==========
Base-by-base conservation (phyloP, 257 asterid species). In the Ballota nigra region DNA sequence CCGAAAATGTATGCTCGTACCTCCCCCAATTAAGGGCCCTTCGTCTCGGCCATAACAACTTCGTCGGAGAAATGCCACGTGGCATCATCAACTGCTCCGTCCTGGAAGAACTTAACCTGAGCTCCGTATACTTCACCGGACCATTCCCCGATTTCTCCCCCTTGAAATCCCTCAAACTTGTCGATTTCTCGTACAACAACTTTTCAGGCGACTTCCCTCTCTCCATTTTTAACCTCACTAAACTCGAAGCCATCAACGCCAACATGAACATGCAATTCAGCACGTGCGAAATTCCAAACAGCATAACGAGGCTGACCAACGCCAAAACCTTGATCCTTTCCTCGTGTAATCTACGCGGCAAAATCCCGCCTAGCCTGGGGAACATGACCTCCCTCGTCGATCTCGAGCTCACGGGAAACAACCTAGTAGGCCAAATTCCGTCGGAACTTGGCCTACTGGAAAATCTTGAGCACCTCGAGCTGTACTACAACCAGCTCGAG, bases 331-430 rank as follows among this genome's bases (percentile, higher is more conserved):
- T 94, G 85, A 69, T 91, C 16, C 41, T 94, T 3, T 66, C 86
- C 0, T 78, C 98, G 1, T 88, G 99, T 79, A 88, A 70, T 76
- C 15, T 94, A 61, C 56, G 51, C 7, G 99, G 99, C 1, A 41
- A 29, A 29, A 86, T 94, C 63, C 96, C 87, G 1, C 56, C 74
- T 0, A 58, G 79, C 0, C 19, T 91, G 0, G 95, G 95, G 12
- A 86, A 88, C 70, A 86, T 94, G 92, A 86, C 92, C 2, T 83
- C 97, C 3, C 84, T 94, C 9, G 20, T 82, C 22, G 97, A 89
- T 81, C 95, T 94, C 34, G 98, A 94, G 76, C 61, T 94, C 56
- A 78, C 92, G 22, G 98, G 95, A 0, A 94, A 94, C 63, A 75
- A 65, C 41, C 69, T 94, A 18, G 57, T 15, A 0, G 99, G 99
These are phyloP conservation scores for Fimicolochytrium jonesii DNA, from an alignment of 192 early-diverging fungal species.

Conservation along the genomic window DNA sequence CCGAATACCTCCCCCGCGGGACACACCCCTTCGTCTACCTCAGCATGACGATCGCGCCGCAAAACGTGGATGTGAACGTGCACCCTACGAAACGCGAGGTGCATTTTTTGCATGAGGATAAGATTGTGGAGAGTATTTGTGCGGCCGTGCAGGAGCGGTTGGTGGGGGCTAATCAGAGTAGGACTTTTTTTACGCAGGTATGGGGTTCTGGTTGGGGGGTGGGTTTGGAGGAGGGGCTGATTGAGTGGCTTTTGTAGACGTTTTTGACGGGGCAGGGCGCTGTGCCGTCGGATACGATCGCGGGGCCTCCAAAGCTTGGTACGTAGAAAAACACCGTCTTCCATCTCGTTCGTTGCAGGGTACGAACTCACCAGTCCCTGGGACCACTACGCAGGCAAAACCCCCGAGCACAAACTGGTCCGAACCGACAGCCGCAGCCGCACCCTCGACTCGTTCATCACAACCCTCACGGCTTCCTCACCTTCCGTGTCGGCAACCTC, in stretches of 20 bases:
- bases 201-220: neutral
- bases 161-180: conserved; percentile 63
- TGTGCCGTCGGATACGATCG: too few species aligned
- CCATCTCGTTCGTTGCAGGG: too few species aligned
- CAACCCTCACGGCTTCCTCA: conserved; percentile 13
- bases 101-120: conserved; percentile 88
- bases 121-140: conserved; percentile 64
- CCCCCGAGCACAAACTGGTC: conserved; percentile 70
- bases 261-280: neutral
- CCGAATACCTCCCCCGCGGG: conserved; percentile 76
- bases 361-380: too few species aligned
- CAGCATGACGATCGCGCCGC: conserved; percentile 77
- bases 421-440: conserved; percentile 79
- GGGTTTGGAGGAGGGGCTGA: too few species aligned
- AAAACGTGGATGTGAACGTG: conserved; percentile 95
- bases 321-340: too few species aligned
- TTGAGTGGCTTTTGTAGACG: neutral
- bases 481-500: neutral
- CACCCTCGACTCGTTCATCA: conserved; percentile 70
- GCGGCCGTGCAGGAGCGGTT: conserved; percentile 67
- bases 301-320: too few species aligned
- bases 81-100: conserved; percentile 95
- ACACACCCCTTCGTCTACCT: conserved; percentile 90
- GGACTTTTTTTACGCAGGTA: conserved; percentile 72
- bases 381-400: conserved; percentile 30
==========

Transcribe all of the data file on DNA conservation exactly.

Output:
Base-by-base conservation (phyloP, 257 asterid species). In the Ballota nigra region DNA sequence CCGAAAATGTATGCTCGTACCTCCCCCAATTAAGGGCCCTTCGTCTCGGCCATAACAACTTCGTCGGAGAAATGCCACGTGGCATCATCAACTGCTCCGTCCTGGAAGAACTTAACCTGAGCTCCGTATACTTCACCGGACCATTCCCCGATTTCTCCCCCTTGAAATCCCTCAAACTTGTCGATTTCTCGTACAACAACTTTTCAGGCGACTTCCCTCTCTCCATTTTTAACCTCACTAAACTCGAAGCCATCAACGCCAACATGAACATGCAATTCAGCACGTGCGAAATTCCAAACAGCATAACGAGGCTGACCAACGCCAAAACCTTGATCCTTTCCTCGTGTAATCTACGCGGCAAAATCCCGCCTAGCCTGGGGAACATGACCTCCCTCGTCGATCTCGAGCTCACGGGAAACAACCTAGTAGGCCAAATTCCGTCGGAACTTGGCCTACTGGAAAATCTTGAGCACCTCGAGCTGTACTACAACCAGCTCGAG, bases 331-430 rank as follows among this genome's bases (percentile, higher is more conserved):
- T 94, G 85, A 69, T 91, C 16, C 41, T 94, T 3, T 66, C 86
- C 0, T 78, C 98, G 1, T 88, G 99, T 79, A 88, A 70, T 76
- C 15, T 94, A 61, C 56, G 51, C 7, G 99, G 99, C 1, A 41
- A 29, A 29, A 86, T 94, C 63, C 96, C 87, G 1, C 56, C 74
- T 0, A 58, G 79, C 0, C 19, T 91, G 0, G 95, G 95, G 12
- A 86, A 88, C 70, A 86, T 94, G 92, A 86, C 92, C 2, T 83
- C 97, C 3, C 84, T 94, C 9, G 20, T 82, C 22, G 97, A 89
- T 81, C 95, T 94, C 34, G 98, A 94, G 76, C 61, T 94, C 56
- A 78, C 92, G 22, G 98, G 95, A 0, A 94, A 94, C 63, A 75
- A 65, C 41, C 69, T 94, A 18, G 57, T 15, A 0, G 99, G 99
These are phyloP conservation scores for Fimicolochytrium jonesii DNA, from an alignment of 192 early-diverging fungal species.

Conservation along the genomic window DNA sequence CCGAATACCTCCCCCGCGGGACACACCCCTTCGTCTACCTCAGCATGACGATCGCGCCGCAAAACGTGGATGTGAACGTGCACCCTACGAAACGCGAGGTGCATTTTTTGCATGAGGATAAGATTGTGGAGAGTATTTGTGCGGCCGTGCAGGAGCGGTTGGTGGGGGCTAATCAGAGTAGGACTTTTTTTACGCAGGTATGGGGTTCTGGTTGGGGGGTGGGTTTGGAGGAGGGGCTGATTGAGTGGCTTTTGTAGACGTTTTTGACGGGGCAGGGCGCTGTGCCGTCGGATACGATCGCGGGGCCTCCAAAGCTTGGTACGTAGAAAAACACCGTCTTCCATCTCGTTCGTTGCAGGGTACGAACTCACCAGTCCCTGGGACCACTACGCAGGCAAAACCCCCGAGCACAAACTGGTCCGAACCGACAGCCGCAGCCGCACCCTCGACTCGTTCATCACAACCCTCACGGCTTCCTCACCTTCCGTGTCGGCAACCTC, in stretches of 20 bases:
- bases 201-220: neutral
- bases 161-180: conserved; percentile 63
- TGTGCCGTCGGATACGATCG: too few species aligned
- CCATCTCGTTCGTTGCAGGG: too few species aligned
- CAACCCTCACGGCTTCCTCA: conserved; percentile 13
- bases 101-120: conserved; percentile 88
- bases 121-140: conserved; percentile 64
- CCCCCGAGCACAAACTGGTC: conserved; percentile 70
- bases 261-280: neutral
- CCGAATACCTCCCCCGCGGG: conserved; percentile 76
- bases 361-380: too few species aligned
- CAGCATGACGATCGCGCCGC: conserved; percentile 77
- bases 421-440: conserved; percentile 79
- GGGTTTGGAGGAGGGGCTGA: too few species aligned
- AAAACGTGGATGTGAACGTG: conserved; percentile 95
- bases 321-340: too few species aligned
- TTGAGTGGCTTTTGTAGACG: neutral
- bases 481-500: neutral
- CACCCTCGACTCGTTCATCA: conserved; percentile 70
- GCGGCCGTGCAGGAGCGGTT: conserved; percentile 67
- bases 301-320: too few species aligned
- bases 81-100: conserved; percentile 95
- ACACACCCCTTCGTCTACCT: conserved; percentile 90
- GGACTTTTTTTACGCAGGTA: conserved; percentile 72
- bases 381-400: conserved; percentile 30